June: Officials must bear burden of proof in records cases

2024 Columns

Imagine I sue a school district for refusing to provide copies of records. Do I have to prove I’m entitled to them, or does the district have to prove it can withhold them?

That’s a question the Wisconsin Freedom of Information Council, along with the Milwaukee Journal Sentinel and Wisconsin Institute for Law & Liberty, have asked the Wisconsin Supreme Court to clarify, in a friend-of-the-court amicus brief filed on May 22.

This can be a complex topic, so let’s start with the basics. In court cases, one of the parties always has the “burden of proof” — the obligation to convince the court that its side is right. Most people are familiar with that concept in criminal cases. Every person is presumed innocent until proven guilty, and prosecutors have to prove their case “beyond a reasonable doubt” to convict a defendant.

In civil cases, plaintiffs have the burden to prove they are owed damages (or other relief) from defendants, but the burden is much lower — by the “greater weight” or preponderance of evidence. For example, if liability for a car crash depends on who ran the red light, the plaintiff  must prove it was more likely than not that the defendant ran the light.

Records cases are civil cases, but the burden is reversed from the normal civil case. The Open Records Law creates a presumption that government records are public, which means that government records custodians must prove their case in order to win, usually by establishing an applicable exception. For example, if they claim that releasing the records will put somebody in danger, they must prove the danger is reasonably likely to occur; they can’t engage in mere speculation. If they claim the record is an exempt “draft,” they must prove its creator kept it for personal use and didn’t circulate it.

At least, that’s what the vast majority of records cases have said. But a handful of cases have suggested the opposite — that the burden actually belongs with the plaintiff.

That’s because what is sought in records cases is a “writ of mandamus.” This is a court document ordering a government official to perform a specific action, like compelling a local clerk to certify a recall election or a zoning board to issue a building permit.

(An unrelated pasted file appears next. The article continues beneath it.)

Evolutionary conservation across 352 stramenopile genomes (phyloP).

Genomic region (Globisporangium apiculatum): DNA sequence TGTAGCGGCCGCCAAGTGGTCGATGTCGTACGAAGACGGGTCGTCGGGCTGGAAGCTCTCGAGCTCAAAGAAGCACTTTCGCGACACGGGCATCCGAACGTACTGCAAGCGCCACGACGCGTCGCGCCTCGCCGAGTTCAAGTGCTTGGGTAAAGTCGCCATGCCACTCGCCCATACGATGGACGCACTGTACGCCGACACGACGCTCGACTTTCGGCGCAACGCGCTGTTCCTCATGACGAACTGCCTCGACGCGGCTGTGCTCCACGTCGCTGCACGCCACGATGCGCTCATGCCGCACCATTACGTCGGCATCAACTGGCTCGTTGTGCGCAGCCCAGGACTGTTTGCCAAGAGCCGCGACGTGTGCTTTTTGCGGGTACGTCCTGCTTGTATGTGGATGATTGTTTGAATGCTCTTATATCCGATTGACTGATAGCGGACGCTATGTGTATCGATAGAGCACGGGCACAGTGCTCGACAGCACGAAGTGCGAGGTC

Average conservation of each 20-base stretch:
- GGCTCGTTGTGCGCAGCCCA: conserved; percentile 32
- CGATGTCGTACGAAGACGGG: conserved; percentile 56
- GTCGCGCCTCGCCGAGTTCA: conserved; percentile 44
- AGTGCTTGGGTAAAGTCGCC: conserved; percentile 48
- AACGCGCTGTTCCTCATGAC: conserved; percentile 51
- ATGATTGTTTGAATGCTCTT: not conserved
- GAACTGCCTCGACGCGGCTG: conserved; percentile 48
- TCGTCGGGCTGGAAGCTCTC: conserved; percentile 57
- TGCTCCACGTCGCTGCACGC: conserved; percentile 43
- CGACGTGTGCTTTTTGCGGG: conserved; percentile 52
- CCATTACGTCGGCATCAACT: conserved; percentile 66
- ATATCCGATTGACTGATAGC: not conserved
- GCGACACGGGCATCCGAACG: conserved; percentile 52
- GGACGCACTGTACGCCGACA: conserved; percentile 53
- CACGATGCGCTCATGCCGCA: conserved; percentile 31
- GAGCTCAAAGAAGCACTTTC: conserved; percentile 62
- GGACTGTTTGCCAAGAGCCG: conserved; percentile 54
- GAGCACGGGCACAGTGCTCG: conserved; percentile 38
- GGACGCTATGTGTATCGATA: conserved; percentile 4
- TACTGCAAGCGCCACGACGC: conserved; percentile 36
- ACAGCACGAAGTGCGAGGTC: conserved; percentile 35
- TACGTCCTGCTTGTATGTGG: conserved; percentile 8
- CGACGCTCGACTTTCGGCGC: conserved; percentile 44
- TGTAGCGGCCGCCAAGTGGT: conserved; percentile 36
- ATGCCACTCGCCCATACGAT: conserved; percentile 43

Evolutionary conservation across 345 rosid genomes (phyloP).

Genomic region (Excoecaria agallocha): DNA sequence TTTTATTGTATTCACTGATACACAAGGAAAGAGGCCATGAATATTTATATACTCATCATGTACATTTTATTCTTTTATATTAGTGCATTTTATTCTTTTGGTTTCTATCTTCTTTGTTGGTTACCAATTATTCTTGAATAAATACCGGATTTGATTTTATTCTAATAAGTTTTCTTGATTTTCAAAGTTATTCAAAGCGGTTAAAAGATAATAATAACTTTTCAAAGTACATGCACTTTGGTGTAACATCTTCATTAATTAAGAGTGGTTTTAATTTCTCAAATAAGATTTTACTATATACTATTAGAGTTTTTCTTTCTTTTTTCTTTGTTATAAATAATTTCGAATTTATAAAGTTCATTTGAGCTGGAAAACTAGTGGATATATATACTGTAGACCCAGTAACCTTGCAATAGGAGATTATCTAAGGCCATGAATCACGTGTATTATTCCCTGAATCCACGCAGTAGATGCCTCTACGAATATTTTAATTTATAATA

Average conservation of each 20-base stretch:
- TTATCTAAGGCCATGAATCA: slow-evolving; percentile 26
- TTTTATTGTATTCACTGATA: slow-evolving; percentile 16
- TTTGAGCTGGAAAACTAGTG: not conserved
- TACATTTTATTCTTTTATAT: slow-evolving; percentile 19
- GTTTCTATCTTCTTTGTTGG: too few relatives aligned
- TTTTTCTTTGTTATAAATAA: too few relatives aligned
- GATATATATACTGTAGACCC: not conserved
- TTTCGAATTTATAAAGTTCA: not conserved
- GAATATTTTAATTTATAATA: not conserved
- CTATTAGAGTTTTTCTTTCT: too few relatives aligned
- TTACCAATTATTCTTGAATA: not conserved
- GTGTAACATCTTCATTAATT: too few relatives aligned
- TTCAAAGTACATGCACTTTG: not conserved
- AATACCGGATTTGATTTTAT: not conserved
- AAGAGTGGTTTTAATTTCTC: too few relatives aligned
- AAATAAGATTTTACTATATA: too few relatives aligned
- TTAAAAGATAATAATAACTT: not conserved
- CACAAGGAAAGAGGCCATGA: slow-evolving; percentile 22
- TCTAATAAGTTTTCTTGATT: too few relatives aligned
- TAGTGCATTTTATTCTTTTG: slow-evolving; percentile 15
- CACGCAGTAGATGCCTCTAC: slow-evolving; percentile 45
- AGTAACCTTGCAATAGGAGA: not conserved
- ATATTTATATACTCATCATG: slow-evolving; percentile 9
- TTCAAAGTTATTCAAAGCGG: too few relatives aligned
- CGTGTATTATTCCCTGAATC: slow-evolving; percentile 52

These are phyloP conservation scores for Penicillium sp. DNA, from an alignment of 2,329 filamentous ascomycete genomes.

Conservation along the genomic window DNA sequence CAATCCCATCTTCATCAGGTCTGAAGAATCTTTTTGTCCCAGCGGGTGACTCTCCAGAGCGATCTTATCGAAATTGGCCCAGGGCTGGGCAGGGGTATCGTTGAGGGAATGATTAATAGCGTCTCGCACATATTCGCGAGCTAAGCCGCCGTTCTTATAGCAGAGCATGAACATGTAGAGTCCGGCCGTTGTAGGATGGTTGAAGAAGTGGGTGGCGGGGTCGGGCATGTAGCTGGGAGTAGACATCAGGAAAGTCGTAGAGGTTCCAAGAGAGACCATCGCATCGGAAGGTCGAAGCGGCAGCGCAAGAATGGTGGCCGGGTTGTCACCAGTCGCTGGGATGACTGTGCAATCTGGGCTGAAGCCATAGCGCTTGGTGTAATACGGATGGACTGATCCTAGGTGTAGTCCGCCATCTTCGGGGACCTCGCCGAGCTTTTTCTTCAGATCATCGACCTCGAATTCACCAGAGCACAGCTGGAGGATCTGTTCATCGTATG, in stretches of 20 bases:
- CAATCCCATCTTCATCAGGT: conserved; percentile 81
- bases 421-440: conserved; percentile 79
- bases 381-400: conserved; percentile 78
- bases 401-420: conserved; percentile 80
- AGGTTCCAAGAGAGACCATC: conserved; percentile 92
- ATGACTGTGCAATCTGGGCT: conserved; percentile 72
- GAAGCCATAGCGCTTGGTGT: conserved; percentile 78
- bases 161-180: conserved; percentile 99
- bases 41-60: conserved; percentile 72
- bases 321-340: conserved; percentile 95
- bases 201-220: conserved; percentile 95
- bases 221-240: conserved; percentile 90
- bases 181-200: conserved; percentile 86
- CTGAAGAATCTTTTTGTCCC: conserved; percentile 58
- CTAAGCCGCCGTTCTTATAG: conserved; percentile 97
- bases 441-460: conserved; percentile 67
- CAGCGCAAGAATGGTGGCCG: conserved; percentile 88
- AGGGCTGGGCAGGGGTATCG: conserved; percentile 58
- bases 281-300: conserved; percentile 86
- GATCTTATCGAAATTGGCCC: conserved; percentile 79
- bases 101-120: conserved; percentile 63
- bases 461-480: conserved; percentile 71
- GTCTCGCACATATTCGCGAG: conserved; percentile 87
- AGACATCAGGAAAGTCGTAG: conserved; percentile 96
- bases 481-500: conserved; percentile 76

To obtain a writ, plaintiffs usually have the burden to prove: (1) they have a clear legal right to the relief sought; (2) the official has a clear legal duty to perform the act; (3) they will suffer legally recognized damages without relief; and (4) they have no other adequate avenue of relief. If plaintiffs fail to prove any of those four things, they lose.

In the records law context, courts almost never analyze cases like that. Instead, they start from a presumption of access and then analyze whether the reasons the custodian gave for denying a record request are legally valid. But in a few cases (6 out of 41, from my research), courts instead analyzed whether the plaintiff had proven all four elements of mandamus — typically focusing on the first and second elements regarding the requester’s clear right and the custodian’s clear duty.

We think those six cases, including one case now before the Supreme Court, approached the question wrong. So we’re asking the court to resolve the conflict. We aren’t taking a position on the merits of the underlying case (which seeks court records finding individuals incompetent to vote), but we believe it’s important that courts use the right analysis.

We hope and trust that the court will issue a decision in keeping with the law’s mandate that all persons are entitled to a maximum amount of access to public records.

Your Right to Know is a monthly column distributed by the Wisconsin Freedom of Information Council (wisfoic.org), a group dedicated to open government. Tom Kamenick is the president and founder of the Wisconsin Transparency Project.